About 100 people, including Shea, stood outside the man’s home and prevented a VA employee from entering, according to the report. Many were armed, though no one was hurt.

Speaking later at a rally in Priest River, Shea described the VA’s actions as “bureaucratic terrorism.” According to the report, he told his supporters, “We are telling the federal government they are going to have to come through us to get to this veteran.”

The final section of the report provides a damning “risk assessment” of Shea. It notes that he “has suffered no negative repercussions to his actions” and draws political power from his activities in the patriot movement.

“With angry armed insurgents called into action against elements of law enforcement, every situation instigated or planned by Representative Shea carried with it significant risk of bloodshed and loss of life,” the report states. “ … Representative Shea presents a present and growing threat of risk to others through political violence.”

Before the report was made public Thursday, Shea’s attorney, Mark Lamb, issued a statement calling the investigation an unprecedented look into “lawful communications between a member of the House and citizens of this country.” The statement also asserted Shea had been “denied any opportunity to review and respond to its results,” though the report says he declined to meet with investigators.

Lamb, who has indicated he plans to file a lawsuit over the investigation, did not respond to messages seeking further comment Thursday evening.

The report prompted House Republican leaders to expel Shea from their caucus and strip him of his committee assignments, including his ranking position on the Environment and Energy Committee. His name and picture disappeared Thursday from the House GOP website.

The six-term lawmaker will have to find a new office, won’t receive assistance from caucus staff and won’t be allowed into caucus meetings to discuss legislation and strategy when the next session begins, said Wilcox, the minority leader.

Rep. Marcus Riccelli, D-Spokane, said he was “very disturbed by the details of this report” and agreed with Wilcox that Shea should resign.

But if Shea does not resign voluntarily, it would be premature to talk about expelling him from the Legislature, Wilcox said. That, he said, would sidestep the will of voters in the 4th Legislative District.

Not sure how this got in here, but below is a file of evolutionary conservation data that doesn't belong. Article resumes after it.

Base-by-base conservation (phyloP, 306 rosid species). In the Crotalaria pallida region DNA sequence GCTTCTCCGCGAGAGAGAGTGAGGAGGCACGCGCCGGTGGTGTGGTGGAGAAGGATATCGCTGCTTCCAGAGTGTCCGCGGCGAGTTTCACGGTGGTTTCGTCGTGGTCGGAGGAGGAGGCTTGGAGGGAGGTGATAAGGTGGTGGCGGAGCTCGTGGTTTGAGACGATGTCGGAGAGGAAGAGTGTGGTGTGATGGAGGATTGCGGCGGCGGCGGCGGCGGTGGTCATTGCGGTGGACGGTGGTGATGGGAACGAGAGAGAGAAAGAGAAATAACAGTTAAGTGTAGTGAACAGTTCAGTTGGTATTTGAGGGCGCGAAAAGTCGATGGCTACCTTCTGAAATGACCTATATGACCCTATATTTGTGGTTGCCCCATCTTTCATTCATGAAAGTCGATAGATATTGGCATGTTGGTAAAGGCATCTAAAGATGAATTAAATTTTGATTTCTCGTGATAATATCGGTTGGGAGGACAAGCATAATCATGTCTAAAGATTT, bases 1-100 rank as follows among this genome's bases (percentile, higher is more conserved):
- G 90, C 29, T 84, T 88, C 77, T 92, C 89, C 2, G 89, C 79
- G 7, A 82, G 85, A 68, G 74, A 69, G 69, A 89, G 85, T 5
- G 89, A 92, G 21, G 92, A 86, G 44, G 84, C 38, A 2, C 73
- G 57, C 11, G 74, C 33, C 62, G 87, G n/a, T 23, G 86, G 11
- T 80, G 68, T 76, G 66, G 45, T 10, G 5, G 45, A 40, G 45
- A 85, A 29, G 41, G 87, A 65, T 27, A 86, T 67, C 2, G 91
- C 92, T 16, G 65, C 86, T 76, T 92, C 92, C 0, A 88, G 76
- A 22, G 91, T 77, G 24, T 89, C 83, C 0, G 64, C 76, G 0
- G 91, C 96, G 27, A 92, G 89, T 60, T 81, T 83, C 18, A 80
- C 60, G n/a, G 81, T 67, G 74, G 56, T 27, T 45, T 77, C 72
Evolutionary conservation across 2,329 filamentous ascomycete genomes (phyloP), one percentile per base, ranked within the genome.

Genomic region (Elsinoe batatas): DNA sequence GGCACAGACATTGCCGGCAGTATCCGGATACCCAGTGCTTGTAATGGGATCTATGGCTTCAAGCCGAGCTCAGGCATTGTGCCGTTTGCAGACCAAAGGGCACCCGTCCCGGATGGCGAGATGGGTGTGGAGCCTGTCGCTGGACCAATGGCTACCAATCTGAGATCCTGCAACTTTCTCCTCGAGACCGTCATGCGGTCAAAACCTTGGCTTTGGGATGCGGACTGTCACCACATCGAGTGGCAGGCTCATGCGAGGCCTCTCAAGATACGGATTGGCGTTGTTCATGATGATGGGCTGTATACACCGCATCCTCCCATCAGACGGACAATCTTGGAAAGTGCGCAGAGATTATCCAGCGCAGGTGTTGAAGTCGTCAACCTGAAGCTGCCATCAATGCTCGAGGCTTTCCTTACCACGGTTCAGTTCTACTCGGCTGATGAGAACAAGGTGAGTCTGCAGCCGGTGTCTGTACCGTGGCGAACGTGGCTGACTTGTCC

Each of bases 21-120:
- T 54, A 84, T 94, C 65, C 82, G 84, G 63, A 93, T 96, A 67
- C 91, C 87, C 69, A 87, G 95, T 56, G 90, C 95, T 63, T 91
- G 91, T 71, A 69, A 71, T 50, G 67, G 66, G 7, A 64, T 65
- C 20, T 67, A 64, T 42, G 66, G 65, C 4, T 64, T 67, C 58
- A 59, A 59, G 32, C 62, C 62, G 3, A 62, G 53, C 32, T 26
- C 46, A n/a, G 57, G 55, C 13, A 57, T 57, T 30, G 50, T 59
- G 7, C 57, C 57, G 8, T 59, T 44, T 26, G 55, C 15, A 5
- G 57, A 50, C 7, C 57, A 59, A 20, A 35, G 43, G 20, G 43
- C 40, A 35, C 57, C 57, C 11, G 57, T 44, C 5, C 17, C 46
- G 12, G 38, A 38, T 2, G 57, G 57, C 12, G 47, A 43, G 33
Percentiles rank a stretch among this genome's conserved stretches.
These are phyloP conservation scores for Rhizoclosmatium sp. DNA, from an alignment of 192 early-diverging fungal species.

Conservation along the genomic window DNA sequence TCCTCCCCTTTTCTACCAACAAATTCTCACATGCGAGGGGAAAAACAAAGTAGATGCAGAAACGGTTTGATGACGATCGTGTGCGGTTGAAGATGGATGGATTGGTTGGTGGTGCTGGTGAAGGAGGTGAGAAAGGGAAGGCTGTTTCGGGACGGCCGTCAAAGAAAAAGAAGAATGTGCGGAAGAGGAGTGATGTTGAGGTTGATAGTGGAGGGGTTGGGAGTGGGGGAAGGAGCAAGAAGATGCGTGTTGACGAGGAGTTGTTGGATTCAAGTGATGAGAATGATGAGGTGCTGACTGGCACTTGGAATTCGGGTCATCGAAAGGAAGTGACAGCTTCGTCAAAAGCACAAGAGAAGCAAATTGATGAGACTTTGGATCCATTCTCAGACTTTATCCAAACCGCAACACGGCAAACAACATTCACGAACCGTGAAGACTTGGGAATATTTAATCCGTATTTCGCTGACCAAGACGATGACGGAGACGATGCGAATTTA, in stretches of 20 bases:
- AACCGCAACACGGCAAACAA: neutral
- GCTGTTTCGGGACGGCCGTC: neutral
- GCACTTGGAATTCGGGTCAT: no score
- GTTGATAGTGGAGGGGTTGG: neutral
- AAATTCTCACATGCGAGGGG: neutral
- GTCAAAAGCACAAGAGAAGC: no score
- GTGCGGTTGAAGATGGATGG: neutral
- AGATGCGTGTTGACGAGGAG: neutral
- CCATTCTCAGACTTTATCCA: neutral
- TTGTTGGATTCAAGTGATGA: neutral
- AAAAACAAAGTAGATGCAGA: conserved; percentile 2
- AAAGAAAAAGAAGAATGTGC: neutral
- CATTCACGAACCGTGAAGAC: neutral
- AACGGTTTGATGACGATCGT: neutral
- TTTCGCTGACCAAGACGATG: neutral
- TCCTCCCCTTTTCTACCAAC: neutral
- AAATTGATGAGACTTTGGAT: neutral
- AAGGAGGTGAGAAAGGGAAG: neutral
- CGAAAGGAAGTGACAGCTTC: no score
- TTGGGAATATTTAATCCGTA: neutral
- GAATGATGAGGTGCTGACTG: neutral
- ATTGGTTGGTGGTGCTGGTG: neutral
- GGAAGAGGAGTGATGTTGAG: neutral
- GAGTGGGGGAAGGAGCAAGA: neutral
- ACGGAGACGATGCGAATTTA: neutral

Attempts to reach other Spokane-area Republicans, including Shea’s fellow 4th District lawmakers, Sen. Mike Padden and Rep. Bob McCaslin, for comment Thursday were unsuccessful.

“The inquiry into Rep. Matt Shea’s conduct displays an obsession with conspiracy theories and violence that is incompatible with public office,” Lindsay Schubiner, program director at the progressive Western States Center in Portland, said in a statement. “The Washington House of Representatives must act immediately to hold him accountable. Shea’s egregious and threatening behavior warrants removal from office.”

Expelling Shea would require a two-thirds vote in the House. Although Democrats have a majority, the move would require at least some Republican votes. Only one lawmaker has been expelled from the Legislature in the history of the state. Nelson G. Robinson was ousted in 1933 for sexually abusing a 12-year-old girl.

If Shea resigns or is expelled, Republican precinct committee officers would nominate three possible replacements, and the Spokane County commissioners would choose one from that list to serve in the position until next November’s election.

House Speaker Designate Laurie Jinkins, of Tacoma, said Democrats would work with Republicans and “review and digest” the report before agreeing on the next step.

Both Wilcox and Jinkins, who previously served as chairwoman of the House Judiciary Committee when Shea was the ranking Republican on that panel, said the investigation had nothing to do with Shea’s political views.

“We respect Rep. Shea’s right to free speech and his personal beliefs, but those ideals are not what this is about,” Jinkins said in a statement. “This is about a state lawmaker who, according to the investigative findings, engaged in an act of domestic terrorism rather than choosing political or legal avenues to change laws and policies he disagrees with.”

Lori Feagan, a Spokane Valley nurse practitioner who plans to campaign against Shea as a Democrat in 2020, called the report “incredibly disturbing.”

“We must put our community’s safety and our future over party loyalty,” Feagan said in an email. “I’m grateful to Republican leadership for acknowledging that Matt Shea’s extremism is unacceptable and unwelcome. Now that his true character has been more fully revealed, I have confidence that our voters, both Republican and Democrat, will send the same message next year. Once we know better, we must do better.”